Sections of floor tiling from the Second Temple courtyard have been restored by archaeologists, using fragments found in debris removed from the Temple Mount.
The team believes the regally decorated tiles adorned porticos (roofed colonnades) atop the Temple Mount during the reign of Roman vassal King Herod in Jerusalem, from 37 to 4 BCE, the Temple Mount Sifting Project said in a blog post on Tuesday.
Zachi Dvira, co-founder and director of the project said it was the first time archaeologists have restored a part of the Second Temple complex. The project is funded by the City of David Foundation and also operates under the wing of the Israel Parks and Nature Authority.
The marble shards were found during a laborious filtering of debris removed from the site during an excavations Israel saw as illegal of "Solomon's Stables" by the Islamic Waqf in 1999.
Among the many finds are some 600 colored floor tile pieces, of which about 100 have been dated with near-certainty to the Second Temple period.
The tiles found seemed consistent with the style of the Second Temple period, and with relics found in other Herodian monuments including his palaces at Masada and Jericho, palaces found in Italy dated to the same period.
The tiles were made of polished multicolored stone perfectly cut in a variety of geometric shapes. The flooring has been dated partly on the basis of the types of stones from which they were made. Most were imported from Rome, Asia Minor, Tunisia and Egypt.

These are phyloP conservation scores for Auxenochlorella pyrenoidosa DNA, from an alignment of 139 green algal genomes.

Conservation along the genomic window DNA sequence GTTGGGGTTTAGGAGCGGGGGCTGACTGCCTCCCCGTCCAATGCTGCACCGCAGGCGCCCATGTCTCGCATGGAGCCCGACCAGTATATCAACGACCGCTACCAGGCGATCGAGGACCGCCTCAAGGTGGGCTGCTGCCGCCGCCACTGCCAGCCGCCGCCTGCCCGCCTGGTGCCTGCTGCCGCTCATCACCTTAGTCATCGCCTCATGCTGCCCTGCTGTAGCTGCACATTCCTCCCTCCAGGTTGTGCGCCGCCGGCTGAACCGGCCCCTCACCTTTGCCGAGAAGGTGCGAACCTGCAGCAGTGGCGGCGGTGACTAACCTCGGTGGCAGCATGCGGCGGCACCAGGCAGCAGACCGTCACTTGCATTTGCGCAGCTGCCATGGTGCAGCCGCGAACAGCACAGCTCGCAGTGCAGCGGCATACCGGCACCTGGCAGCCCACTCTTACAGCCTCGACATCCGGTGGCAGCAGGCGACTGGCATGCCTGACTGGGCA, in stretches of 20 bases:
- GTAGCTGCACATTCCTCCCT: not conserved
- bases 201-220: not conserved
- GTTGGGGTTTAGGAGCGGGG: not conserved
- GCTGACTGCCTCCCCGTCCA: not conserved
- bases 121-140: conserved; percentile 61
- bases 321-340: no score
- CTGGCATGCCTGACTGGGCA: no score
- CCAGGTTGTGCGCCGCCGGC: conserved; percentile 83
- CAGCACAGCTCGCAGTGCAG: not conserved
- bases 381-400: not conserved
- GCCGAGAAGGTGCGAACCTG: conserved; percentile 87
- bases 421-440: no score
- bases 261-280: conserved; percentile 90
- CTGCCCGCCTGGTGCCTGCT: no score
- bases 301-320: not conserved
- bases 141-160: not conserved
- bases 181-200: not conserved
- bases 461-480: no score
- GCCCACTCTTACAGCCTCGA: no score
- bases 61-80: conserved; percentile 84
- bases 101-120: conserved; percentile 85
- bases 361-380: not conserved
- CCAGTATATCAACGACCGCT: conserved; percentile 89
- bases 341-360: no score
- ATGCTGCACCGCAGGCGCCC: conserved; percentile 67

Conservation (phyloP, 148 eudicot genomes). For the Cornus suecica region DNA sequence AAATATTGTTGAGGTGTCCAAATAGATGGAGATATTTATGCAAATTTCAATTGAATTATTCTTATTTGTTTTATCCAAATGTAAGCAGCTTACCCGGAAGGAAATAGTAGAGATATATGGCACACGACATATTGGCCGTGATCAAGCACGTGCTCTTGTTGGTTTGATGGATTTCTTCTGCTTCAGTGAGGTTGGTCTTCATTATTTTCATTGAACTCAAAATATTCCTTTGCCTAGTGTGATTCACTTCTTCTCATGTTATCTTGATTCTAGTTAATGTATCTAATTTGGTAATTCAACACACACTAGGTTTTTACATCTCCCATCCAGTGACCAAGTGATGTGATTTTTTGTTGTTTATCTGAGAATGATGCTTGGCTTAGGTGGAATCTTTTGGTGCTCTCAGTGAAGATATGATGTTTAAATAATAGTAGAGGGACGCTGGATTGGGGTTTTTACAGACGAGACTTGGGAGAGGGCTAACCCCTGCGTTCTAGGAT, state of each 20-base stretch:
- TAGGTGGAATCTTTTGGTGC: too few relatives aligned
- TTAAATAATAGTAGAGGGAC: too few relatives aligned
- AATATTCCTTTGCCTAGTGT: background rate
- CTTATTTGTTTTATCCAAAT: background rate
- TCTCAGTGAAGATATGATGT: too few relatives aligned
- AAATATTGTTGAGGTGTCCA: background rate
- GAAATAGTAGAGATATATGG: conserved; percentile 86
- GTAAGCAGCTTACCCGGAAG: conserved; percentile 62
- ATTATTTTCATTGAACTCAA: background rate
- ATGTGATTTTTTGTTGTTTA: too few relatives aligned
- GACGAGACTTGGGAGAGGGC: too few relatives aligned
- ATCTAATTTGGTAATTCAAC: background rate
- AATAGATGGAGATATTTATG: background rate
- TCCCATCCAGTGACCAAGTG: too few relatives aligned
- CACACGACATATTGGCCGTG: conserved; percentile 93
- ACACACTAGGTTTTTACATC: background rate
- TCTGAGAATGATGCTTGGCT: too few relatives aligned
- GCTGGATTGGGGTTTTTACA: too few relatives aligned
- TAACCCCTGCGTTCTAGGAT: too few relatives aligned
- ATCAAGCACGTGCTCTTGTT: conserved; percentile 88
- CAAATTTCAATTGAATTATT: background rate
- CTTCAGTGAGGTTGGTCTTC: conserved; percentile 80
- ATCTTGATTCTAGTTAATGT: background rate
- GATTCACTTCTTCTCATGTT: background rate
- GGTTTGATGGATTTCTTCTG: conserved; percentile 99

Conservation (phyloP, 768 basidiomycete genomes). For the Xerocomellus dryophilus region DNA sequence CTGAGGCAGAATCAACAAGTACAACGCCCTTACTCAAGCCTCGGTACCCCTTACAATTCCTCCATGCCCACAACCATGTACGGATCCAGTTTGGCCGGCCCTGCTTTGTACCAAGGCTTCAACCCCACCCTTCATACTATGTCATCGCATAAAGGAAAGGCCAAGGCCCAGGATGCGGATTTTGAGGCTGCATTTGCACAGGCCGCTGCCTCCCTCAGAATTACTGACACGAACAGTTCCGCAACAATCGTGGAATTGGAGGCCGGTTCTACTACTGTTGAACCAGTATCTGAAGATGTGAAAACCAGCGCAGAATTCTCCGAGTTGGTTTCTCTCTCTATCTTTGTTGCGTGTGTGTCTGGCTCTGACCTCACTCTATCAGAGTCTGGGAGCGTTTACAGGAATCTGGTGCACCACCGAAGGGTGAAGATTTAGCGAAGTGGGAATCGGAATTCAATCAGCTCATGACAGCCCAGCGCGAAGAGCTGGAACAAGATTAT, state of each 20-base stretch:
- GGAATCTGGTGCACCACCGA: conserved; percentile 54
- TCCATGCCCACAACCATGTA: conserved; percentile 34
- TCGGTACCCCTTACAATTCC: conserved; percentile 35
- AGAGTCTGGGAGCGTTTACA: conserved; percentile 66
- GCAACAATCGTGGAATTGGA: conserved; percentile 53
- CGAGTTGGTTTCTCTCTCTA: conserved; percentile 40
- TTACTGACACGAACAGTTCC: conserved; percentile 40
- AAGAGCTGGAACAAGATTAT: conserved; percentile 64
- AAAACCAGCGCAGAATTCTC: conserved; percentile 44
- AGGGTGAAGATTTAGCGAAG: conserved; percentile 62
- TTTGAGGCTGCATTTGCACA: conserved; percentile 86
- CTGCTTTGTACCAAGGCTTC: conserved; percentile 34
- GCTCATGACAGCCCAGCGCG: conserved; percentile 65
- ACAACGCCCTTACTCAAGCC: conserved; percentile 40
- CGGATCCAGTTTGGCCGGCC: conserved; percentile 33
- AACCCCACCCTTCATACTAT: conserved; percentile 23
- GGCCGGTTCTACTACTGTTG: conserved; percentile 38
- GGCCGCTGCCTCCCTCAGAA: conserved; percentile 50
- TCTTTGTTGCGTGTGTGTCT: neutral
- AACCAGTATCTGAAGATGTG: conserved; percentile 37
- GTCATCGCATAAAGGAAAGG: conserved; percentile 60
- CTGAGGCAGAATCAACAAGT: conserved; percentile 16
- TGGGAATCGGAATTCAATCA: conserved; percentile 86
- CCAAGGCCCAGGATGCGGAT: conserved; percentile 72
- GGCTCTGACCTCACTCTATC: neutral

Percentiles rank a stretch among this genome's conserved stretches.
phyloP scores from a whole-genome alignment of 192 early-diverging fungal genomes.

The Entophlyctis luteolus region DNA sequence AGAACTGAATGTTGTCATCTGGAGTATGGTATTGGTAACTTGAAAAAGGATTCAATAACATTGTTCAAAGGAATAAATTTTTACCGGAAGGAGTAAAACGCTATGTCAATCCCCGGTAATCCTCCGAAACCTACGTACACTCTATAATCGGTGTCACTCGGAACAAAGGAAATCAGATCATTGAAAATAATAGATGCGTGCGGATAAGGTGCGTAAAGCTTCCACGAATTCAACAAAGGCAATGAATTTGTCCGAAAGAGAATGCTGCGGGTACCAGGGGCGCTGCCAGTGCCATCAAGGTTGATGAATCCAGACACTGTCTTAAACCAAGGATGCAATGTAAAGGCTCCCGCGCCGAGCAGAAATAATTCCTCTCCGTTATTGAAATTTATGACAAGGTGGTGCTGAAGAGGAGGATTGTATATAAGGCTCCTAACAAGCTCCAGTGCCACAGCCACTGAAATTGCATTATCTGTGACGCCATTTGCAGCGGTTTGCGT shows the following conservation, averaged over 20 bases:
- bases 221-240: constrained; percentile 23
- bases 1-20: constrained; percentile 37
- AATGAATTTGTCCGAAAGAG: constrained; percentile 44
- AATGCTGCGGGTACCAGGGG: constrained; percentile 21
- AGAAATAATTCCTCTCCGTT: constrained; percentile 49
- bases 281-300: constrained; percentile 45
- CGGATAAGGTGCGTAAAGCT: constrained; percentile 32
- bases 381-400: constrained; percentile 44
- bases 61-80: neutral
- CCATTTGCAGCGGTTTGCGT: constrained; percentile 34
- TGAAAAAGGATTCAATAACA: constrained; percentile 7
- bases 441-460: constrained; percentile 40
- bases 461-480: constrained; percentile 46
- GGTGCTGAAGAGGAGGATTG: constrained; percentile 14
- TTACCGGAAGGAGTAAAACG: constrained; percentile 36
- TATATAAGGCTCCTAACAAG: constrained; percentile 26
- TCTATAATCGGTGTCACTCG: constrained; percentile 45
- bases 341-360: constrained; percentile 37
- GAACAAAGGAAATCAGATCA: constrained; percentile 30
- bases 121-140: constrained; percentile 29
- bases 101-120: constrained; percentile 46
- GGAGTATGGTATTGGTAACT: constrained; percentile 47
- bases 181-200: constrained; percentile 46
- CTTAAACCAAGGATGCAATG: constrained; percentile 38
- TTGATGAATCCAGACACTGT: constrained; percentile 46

A key characteristic of Herodian tiles is that they were sized to correspond to the Roman foot.
The theory that large expanses of the Temple Mount were covered with luxurious opus sectile flooring was postulated in 2007 by archaeologist Assaf Avraham, director of the Jerusalem Walls National Park.
Avraham based his theory on a description provided by 1st-century Jewish historian Josephus, who wrote, " the uncovered [Temple Mount courtyard] was completely paved with stones of various types and colors" (The Jewish War 5:2).
The Talmud, though composed centuries later, also tells of the magnificent construction of the mount, describing rows of colored marble in hues of green, blue and white.
The tiles were restored by Frankie Snyder, an expert in ancient Roman and Herodian style flooring, who came to the Temple Mount project as a volunteer in 2007.
Opus sectile floors were all the rage among Second Temple-era elite, being very costly and therefore more prestigious than mosaic tiled floors, Snyder said. They did not exist in the area before Herod's time.
So far the team has restored seven potential designs of the "majestic flooring" of the mount, Snyder said.
“The tile segments were perfectly inlaid... one could not even insert a sharp blade between them," she told Haaretz.
The patterns were made up largely of squares, triangles, and star-shaped forms.
The restored tiles will be shown publicly for the first time on Thursday, at the 17th Annual City of David Archaeological Conference.
For many archaeologists the fragments may lack an element of authenticity in that they were not found in situ. An artifact found in situ – where it has rested undisturbed all the centuries – can be dated more reliably.
But Dr. Gabriel Barkay, the project's co-director, said that nonetheless, "this represents the first time that we can see with our own eyes the splendor of the flooring that decorated the Second Temple and its annexes 2,000 years ago.”
"The Talmud says that 'whoever has not seen Herod's building has not seen a beautiful building in his life'. Though we have not merited seeing the Temple in its glory, with the discovery and restoration of these unique floor tiles, we are now able to have a deeper understanding and appreciation for the Second Temple, even through this one distinctive characteristic," Barkay said.